Industry comes face to face with EFSA's claims-assessment panel

A crunch meeting with the European Food Safety Authority to discuss the fraught health claims approval process has left food and drink companies feeling short-changed.

About 120 delegates from businesses and consultancies packed into a conference room in Brussels on 15 June for the event, each of them eager to obtain guidance on how to negotiate the extraordinarily high scientific hurdles which must be overcome before EFSA's NDA panel will approve a claim.

But they were to be disappointed. In spite of EFSA's own assertion in a press release that the meeting was a success (see Functional Ingredients online for full story), those in the audience felt somewhat differently.


"Despite the EFSA PR, the event generally did not meet the expectations of the participants," said David Richardson of London-based consultancy DPR Nutrition, who was among the delegates. "Many answers to questions were unclear. Overall I wouldn't say we learned a lot and there was a huge degree of disappointment among those at the meeting."

Another attendee, Nino Binns of Ireland-based NB Consulting, concurred: "The mood was one of slight frustration. A lot of people said there wasn't anything new."

Addressing delegates were members of the NDA panel, including its chair Albert Flynn, and representatives from the European Commission. EFSA pledged at the meeting that it would be more transparent about how it reached its decisions on claims, and also promised to engage more effectively in dialogue with applicants.

But what was also clear from the get-together was that EFSA has no intention of reducing the high level of evidence it requires for claims to be approved, or the way in which it assesses that evidence.

"EFSA stood very firm in terms of the scientific hurdles," said Binns. "They didn't show any signs at all they were going to back down from that. They are willing to be more transparent about how they evaluate and weigh the totality of the data. But they say the Commission regulation that says how the EFSA approval process works states how they have to do it. That regulation \[353/2008\] can be amended and it wouldn't have to go back to Parliament because it's a Commission regulation, and I think there might well be a lobby from the industry to change it at one point. But for the moment EFSA are standing firm."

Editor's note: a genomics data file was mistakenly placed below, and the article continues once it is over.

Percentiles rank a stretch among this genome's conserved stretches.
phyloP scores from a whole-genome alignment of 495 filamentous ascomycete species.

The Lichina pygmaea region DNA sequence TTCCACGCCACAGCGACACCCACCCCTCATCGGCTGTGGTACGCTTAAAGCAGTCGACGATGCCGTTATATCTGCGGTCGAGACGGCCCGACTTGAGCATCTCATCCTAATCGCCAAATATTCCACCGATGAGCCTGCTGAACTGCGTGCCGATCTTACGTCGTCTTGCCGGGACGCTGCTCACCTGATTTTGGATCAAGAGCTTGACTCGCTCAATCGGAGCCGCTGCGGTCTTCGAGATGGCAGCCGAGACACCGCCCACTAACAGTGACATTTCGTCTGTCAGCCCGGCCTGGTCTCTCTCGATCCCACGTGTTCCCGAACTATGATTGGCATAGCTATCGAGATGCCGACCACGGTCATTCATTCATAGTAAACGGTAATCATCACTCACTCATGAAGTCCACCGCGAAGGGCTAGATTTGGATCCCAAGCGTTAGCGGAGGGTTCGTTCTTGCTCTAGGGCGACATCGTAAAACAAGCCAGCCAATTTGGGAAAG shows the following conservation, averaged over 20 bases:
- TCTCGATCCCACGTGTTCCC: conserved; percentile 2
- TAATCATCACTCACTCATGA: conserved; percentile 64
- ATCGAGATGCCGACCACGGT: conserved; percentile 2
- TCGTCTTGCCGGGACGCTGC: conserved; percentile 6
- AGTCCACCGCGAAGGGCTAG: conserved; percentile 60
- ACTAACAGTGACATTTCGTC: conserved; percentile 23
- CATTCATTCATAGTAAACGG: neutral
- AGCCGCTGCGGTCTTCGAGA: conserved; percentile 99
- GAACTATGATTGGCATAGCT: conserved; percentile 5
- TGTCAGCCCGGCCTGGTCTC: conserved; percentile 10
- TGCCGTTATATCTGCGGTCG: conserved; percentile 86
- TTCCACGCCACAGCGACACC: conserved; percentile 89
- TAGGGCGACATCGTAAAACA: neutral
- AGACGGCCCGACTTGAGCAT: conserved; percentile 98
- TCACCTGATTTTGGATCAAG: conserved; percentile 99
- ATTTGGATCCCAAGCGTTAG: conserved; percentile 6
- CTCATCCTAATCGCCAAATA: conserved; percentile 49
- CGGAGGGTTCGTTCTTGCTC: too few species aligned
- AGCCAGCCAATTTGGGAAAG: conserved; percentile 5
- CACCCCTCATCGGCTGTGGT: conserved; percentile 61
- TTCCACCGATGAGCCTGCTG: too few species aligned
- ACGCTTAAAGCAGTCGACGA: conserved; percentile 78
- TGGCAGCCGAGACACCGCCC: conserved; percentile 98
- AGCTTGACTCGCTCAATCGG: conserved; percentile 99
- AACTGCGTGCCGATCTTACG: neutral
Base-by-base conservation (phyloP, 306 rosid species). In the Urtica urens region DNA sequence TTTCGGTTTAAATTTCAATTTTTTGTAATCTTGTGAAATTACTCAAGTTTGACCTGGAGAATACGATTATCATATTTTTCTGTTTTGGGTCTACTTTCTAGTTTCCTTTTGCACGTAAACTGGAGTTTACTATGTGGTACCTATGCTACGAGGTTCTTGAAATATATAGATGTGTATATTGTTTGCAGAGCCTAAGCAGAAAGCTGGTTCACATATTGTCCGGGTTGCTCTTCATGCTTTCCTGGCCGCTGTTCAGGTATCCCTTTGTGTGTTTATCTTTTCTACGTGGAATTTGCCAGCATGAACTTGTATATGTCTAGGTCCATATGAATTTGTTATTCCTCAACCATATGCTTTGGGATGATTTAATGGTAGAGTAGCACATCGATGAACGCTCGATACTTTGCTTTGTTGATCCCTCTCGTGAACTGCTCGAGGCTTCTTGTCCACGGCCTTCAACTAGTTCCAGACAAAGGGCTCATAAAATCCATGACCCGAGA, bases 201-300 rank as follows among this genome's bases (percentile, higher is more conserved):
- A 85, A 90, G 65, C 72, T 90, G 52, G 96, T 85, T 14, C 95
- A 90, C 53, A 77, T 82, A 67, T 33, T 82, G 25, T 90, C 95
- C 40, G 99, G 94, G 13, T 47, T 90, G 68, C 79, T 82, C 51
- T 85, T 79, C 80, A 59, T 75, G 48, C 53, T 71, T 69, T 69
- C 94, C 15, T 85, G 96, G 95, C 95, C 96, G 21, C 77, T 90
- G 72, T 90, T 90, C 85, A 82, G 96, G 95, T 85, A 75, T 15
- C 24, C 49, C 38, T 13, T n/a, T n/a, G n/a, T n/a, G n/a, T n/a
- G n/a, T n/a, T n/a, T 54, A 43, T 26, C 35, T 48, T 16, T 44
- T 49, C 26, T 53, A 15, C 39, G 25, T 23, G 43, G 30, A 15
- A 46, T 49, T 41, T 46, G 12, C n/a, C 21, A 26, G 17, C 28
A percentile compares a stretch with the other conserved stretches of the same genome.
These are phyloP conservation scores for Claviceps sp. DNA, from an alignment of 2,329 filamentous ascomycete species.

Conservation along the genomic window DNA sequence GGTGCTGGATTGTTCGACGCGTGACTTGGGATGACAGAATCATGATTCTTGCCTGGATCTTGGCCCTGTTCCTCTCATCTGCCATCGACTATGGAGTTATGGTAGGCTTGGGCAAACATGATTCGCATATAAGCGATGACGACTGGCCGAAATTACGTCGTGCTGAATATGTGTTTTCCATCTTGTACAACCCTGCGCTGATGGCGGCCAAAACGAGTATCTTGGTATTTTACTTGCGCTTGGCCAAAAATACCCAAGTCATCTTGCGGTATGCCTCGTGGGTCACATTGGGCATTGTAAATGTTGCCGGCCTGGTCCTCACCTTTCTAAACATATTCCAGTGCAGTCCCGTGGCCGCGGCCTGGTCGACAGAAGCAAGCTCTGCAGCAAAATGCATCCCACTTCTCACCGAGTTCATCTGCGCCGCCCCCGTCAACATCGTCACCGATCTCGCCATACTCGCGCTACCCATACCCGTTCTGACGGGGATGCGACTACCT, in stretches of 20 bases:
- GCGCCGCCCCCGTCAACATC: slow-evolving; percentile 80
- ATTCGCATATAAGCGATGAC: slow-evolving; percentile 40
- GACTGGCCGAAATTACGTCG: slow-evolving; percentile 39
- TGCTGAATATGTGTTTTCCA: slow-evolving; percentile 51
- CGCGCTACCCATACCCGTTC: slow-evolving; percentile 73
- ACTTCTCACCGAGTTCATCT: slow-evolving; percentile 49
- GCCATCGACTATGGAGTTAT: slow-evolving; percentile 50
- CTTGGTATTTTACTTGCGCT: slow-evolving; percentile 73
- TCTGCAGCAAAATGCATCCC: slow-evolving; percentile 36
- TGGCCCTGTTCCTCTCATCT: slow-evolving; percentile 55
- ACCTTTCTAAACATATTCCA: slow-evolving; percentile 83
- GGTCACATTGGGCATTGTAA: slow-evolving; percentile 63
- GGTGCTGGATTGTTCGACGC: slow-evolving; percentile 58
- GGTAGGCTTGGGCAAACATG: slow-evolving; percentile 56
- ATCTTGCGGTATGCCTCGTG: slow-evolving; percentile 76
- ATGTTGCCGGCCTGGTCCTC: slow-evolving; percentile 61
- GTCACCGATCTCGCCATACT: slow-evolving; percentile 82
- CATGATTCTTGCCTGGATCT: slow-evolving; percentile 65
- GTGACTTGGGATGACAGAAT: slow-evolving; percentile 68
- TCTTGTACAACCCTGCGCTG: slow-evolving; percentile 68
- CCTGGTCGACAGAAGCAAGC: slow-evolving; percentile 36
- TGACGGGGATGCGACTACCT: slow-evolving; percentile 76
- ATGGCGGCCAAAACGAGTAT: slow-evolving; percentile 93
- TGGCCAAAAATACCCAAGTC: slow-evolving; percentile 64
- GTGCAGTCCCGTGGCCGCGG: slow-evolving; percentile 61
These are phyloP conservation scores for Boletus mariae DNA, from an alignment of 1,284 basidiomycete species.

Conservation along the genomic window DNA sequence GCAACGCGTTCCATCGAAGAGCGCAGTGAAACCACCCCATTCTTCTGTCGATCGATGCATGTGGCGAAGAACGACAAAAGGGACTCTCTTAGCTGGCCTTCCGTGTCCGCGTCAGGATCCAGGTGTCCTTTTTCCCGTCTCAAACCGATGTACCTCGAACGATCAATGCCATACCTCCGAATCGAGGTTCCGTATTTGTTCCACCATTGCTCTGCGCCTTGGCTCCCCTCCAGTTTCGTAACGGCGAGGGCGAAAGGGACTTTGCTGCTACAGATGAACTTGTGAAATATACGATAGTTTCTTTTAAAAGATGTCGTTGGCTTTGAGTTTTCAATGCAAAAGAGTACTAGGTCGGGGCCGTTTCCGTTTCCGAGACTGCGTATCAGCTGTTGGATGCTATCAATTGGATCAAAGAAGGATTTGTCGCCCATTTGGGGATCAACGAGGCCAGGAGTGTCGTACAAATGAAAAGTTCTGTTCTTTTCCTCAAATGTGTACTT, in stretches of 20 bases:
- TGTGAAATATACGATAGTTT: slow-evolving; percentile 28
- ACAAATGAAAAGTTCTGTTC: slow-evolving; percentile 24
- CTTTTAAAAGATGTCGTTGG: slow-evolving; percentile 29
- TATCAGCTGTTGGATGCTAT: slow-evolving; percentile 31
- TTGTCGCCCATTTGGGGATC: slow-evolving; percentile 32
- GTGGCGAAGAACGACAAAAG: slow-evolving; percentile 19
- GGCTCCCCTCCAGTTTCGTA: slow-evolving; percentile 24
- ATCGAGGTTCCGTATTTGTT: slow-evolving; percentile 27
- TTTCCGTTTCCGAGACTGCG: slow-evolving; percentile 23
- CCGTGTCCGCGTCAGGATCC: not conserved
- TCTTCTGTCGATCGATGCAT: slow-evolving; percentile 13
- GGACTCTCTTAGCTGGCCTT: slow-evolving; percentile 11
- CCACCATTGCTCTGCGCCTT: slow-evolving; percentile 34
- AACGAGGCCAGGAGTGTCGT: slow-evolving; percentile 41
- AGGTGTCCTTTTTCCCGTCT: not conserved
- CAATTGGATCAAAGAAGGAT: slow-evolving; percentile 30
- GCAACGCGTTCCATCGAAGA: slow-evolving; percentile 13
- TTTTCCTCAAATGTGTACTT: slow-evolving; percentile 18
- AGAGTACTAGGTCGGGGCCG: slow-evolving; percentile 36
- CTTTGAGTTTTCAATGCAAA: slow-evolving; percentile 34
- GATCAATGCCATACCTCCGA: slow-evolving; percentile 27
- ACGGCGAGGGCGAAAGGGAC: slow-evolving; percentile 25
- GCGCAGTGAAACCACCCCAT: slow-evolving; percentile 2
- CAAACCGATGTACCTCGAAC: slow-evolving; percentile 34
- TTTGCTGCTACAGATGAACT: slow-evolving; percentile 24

What many would like to see are visible signs that EFSA really is reaching its conclusions by "by taking into account the totality of the available scientific data and by weighing the evidence", which is what Regulation 353/2008 demands. From analysing opinions issued so far, there is a general feeling that EFSA is simply dismissing those studies it feels aren't up to scratch and basing its decision on those it considers suitable, such as randomised controlled trials. Some experts believe 'weighing the evidence' should instead involve grading different kinds of evidence so that certain types of studies are given greater influence than others, but all are taken into account.

EFSA refuted this criticism at the meeting, insisting it did always look at all studies submitted with a dossier. But Richards said: "They said they were weighing evidence. But they also said they had rejected the grading of the evidence into classifications such as convincing, probable, possible and insufficient, because the law does not require them to do this. So how they weigh the evidence remains to be seen. That was unclear." It may become clearer, of course, since EFSA's pledge to be more transparent about how it reaches its decisions will presumably become evident in the opinions it issues in future.

On a positive note, however, there was recognition that EFSA and the NDA panel were doing their best to make the approval process more open and to engage in dialogue with the industry. There was also a sense that the industry could do better in terms of presenting itself to EFSA. "One thing they said was that you should argue your case," said Binns. "Don't just present the data. Say why you think some studies are more important than others, and why you are coming to the conclusion that you are. And why you might disregard certain studies that are negative."

Generally, though, it seems the industry has little more to cling on to than it did the day before the meeting. "As far as I could see, the general message the industry got was 'business as usual'," said Richardson. "The meeting can't have done any harm; but it certainly gave us the feeling EFSA is just going to carry on as before."

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